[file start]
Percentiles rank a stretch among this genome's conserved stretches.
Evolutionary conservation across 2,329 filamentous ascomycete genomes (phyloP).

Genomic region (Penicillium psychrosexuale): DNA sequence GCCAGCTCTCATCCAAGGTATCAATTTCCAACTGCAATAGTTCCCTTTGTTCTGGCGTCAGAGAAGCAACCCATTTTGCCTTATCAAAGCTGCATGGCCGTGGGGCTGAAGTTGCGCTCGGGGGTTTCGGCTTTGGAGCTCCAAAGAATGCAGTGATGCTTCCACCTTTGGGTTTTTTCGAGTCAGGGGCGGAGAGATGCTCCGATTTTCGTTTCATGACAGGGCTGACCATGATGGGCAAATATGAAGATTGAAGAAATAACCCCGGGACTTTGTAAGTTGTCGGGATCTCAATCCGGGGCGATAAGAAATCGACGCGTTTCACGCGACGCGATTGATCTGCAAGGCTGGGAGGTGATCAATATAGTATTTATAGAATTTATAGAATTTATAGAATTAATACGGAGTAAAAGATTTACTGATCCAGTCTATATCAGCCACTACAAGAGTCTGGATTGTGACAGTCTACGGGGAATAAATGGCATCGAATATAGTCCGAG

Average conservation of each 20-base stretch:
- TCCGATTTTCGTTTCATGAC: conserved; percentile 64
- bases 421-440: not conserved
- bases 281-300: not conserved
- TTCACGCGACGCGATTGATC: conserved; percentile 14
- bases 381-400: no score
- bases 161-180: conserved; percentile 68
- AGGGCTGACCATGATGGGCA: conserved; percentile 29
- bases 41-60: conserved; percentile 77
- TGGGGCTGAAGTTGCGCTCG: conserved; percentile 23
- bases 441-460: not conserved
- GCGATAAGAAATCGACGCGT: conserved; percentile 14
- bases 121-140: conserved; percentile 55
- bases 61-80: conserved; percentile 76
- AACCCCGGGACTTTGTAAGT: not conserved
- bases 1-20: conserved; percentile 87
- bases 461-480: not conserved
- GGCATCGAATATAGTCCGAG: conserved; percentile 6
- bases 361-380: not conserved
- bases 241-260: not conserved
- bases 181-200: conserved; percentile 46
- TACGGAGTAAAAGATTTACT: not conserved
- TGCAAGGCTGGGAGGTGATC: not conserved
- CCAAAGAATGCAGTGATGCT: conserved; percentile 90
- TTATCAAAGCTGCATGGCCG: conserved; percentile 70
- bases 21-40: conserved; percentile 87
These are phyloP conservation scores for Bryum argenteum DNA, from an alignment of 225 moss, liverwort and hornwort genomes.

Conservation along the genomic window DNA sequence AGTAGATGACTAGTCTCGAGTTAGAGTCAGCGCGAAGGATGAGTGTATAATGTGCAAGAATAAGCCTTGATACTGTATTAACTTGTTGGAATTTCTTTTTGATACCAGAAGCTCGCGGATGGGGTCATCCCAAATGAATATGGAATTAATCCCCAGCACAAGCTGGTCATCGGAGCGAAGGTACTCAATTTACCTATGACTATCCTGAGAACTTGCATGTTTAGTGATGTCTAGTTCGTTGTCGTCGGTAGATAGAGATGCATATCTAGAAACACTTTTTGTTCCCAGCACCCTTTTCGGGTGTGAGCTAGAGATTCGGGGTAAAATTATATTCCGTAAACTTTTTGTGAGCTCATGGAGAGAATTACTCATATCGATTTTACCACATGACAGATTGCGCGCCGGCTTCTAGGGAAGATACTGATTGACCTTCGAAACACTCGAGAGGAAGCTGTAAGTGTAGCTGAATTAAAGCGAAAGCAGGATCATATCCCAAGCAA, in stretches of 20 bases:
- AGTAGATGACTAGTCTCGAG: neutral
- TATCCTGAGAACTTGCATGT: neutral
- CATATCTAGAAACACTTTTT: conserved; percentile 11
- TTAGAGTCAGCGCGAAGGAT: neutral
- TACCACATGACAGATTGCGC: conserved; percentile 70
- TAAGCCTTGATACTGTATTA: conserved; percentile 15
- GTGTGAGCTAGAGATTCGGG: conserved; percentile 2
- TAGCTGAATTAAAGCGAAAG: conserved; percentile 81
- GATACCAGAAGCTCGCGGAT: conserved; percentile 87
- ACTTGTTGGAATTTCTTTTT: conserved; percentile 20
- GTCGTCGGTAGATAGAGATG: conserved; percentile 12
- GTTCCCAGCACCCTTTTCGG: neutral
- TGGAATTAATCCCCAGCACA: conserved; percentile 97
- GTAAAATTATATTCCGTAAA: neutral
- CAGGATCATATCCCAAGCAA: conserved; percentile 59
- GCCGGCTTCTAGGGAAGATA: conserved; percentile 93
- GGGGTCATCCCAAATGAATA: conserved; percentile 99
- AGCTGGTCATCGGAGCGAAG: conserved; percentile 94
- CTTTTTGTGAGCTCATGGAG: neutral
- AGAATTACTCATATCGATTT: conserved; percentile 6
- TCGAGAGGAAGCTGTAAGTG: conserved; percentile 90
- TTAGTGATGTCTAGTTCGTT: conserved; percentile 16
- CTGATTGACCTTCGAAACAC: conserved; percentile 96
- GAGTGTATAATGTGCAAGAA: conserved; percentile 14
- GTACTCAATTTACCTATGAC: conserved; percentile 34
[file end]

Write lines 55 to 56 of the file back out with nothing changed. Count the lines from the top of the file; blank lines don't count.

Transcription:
- GAGTGTATAATGTGCAAGAA: conserved; percentile 14
- GTACTCAATTTACCTATGAC: conserved; percentile 34